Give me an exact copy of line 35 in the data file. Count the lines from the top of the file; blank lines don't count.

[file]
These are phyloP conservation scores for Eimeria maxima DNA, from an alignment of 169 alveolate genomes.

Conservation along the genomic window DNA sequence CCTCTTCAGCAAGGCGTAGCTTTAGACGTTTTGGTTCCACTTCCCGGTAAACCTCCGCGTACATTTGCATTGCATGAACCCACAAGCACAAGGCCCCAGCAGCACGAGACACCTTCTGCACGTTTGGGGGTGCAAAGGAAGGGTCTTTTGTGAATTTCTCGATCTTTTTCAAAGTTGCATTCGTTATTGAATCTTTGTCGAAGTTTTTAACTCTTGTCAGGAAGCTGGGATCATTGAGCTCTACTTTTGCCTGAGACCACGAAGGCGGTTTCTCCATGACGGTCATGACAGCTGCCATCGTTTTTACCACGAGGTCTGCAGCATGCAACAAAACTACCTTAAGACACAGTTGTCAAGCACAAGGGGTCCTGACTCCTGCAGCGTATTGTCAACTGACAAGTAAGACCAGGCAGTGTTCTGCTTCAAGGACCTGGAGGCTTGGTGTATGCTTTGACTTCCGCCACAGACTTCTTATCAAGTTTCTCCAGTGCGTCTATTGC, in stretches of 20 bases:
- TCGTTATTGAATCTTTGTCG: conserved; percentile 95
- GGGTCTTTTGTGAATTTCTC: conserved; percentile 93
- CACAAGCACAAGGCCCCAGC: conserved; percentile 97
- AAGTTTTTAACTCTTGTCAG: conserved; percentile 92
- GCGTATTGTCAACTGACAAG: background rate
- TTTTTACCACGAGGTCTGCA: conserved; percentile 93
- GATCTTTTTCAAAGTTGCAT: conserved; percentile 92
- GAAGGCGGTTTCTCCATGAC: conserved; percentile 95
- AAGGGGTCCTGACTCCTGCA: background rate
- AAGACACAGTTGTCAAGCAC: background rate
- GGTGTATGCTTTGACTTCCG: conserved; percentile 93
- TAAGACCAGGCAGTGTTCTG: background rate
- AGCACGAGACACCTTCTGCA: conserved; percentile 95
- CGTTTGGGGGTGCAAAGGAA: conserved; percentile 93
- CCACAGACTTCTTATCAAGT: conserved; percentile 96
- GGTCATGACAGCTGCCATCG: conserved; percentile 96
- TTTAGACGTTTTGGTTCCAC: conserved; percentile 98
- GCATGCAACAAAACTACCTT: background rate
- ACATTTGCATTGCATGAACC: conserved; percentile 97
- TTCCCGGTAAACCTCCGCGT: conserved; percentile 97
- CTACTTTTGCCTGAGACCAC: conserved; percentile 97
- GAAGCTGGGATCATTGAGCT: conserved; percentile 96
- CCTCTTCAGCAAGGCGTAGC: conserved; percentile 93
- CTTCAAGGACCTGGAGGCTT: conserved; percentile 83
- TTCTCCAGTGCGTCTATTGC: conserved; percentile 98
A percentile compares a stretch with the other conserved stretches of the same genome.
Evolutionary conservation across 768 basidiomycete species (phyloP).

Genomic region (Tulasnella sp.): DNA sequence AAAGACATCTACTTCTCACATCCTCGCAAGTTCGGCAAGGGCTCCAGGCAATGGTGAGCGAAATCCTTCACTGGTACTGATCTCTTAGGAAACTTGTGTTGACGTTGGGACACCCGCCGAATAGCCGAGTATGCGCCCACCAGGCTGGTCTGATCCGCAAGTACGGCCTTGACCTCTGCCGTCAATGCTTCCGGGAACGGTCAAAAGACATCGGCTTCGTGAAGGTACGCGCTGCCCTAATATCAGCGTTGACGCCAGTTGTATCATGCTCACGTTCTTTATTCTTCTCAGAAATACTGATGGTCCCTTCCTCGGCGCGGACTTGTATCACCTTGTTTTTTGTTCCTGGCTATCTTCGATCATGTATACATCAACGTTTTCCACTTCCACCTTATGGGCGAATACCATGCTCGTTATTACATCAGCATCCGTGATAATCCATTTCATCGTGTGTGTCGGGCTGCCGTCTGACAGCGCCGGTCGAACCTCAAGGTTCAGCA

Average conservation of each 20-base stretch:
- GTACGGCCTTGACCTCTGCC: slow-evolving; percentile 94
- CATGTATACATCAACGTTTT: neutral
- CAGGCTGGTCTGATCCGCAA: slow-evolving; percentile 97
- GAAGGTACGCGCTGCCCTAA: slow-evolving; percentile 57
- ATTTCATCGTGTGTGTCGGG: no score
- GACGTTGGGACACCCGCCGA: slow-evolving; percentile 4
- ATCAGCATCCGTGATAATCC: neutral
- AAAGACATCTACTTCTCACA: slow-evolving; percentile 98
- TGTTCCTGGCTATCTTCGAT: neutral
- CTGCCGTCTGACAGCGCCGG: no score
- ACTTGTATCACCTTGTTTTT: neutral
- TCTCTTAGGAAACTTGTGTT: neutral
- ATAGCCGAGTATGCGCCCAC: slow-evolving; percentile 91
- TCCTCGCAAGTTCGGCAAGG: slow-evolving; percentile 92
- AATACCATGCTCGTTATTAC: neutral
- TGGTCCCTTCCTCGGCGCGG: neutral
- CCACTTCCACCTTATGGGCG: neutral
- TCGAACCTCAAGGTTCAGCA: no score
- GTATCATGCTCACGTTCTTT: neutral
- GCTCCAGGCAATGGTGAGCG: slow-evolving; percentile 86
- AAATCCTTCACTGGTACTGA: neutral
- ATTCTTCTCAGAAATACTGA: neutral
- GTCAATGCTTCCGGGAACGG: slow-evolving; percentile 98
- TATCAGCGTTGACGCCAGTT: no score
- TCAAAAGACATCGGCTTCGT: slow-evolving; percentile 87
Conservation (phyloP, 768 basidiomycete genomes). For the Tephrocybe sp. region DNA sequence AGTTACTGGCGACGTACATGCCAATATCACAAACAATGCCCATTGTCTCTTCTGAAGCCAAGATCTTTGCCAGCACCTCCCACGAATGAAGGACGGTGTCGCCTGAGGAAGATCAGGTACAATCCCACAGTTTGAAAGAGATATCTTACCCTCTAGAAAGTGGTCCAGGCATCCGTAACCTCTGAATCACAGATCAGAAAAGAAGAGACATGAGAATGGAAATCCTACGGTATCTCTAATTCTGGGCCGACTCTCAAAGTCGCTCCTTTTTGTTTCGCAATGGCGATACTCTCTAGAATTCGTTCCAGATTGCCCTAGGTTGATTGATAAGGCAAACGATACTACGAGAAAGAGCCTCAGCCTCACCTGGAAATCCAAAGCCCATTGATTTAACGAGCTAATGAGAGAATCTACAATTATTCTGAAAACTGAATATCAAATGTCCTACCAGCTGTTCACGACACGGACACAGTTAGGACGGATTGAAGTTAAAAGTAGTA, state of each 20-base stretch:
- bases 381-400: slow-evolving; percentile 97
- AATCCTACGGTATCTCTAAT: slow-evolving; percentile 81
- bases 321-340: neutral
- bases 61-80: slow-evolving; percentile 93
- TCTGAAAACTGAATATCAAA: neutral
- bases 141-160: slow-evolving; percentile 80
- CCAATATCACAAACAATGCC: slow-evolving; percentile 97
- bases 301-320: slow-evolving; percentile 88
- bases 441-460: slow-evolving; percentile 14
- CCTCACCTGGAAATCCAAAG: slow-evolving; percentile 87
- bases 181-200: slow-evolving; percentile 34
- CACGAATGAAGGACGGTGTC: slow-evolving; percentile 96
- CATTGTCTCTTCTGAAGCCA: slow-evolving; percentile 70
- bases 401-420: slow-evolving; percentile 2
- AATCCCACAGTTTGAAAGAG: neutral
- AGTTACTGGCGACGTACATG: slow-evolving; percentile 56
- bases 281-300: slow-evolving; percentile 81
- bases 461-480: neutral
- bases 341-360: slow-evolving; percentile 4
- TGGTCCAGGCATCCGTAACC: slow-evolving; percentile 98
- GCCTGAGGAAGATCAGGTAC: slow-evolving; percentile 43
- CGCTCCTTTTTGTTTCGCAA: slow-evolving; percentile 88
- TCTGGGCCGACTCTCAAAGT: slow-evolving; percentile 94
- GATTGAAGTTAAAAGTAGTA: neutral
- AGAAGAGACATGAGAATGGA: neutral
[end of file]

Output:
- GAAGGTACGCGCTGCCCTAA: slow-evolving; percentile 57